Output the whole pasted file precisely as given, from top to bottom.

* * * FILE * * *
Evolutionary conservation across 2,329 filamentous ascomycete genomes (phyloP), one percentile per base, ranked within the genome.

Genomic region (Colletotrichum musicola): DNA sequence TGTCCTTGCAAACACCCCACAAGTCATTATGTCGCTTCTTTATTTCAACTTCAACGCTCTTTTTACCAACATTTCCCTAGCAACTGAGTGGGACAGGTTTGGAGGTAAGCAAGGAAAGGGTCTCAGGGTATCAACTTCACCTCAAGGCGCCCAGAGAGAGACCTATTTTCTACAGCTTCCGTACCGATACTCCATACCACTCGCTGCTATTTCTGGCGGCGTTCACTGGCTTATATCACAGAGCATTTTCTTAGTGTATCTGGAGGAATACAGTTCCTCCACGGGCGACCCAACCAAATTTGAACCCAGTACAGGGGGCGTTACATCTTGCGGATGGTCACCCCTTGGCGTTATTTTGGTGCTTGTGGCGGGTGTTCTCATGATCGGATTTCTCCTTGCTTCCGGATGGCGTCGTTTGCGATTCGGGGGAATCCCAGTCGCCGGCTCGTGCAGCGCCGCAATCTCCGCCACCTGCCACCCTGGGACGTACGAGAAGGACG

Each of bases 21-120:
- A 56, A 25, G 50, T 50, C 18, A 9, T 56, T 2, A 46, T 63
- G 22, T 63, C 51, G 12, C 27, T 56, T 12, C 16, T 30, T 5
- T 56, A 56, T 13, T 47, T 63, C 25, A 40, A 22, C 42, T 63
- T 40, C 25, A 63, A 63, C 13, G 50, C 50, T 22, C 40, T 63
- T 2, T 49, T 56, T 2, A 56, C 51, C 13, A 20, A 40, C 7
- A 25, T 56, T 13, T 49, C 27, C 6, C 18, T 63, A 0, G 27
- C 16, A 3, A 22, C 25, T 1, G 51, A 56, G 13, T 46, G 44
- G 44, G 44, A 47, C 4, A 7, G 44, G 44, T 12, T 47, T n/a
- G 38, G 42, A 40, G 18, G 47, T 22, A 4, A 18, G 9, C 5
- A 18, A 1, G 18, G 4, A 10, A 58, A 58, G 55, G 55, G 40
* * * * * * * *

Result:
Evolutionary conservation across 2,329 filamentous ascomycete genomes (phyloP), one percentile per base, ranked within the genome.

Genomic region (Colletotrichum musicola): DNA sequence TGTCCTTGCAAACACCCCACAAGTCATTATGTCGCTTCTTTATTTCAACTTCAACGCTCTTTTTACCAACATTTCCCTAGCAACTGAGTGGGACAGGTTTGGAGGTAAGCAAGGAAAGGGTCTCAGGGTATCAACTTCACCTCAAGGCGCCCAGAGAGAGACCTATTTTCTACAGCTTCCGTACCGATACTCCATACCACTCGCTGCTATTTCTGGCGGCGTTCACTGGCTTATATCACAGAGCATTTTCTTAGTGTATCTGGAGGAATACAGTTCCTCCACGGGCGACCCAACCAAATTTGAACCCAGTACAGGGGGCGTTACATCTTGCGGATGGTCACCCCTTGGCGTTATTTTGGTGCTTGTGGCGGGTGTTCTCATGATCGGATTTCTCCTTGCTTCCGGATGGCGTCGTTTGCGATTCGGGGGAATCCCAGTCGCCGGCTCGTGCAGCGCCGCAATCTCCGCCACCTGCCACCCTGGGACGTACGAGAAGGACG

Each of bases 21-120:
- A 56, A 25, G 50, T 50, C 18, A 9, T 56, T 2, A 46, T 63
- G 22, T 63, C 51, G 12, C 27, T 56, T 12, C 16, T 30, T 5
- T 56, A 56, T 13, T 47, T 63, C 25, A 40, A 22, C 42, T 63
- T 40, C 25, A 63, A 63, C 13, G 50, C 50, T 22, C 40, T 63
- T 2, T 49, T 56, T 2, A 56, C 51, C 13, A 20, A 40, C 7
- A 25, T 56, T 13, T 49, C 27, C 6, C 18, T 63, A 0, G 27
- C 16, A 3, A 22, C 25, T 1, G 51, A 56, G 13, T 46, G 44
- G 44, G 44, A 47, C 4, A 7, G 44, G 44, T 12, T 47, T n/a
- G 38, G 42, A 40, G 18, G 47, T 22, A 4, A 18, G 9, C 5
- A 18, A 1, G 18, G 4, A 10, A 58, A 58, G 55, G 55, G 40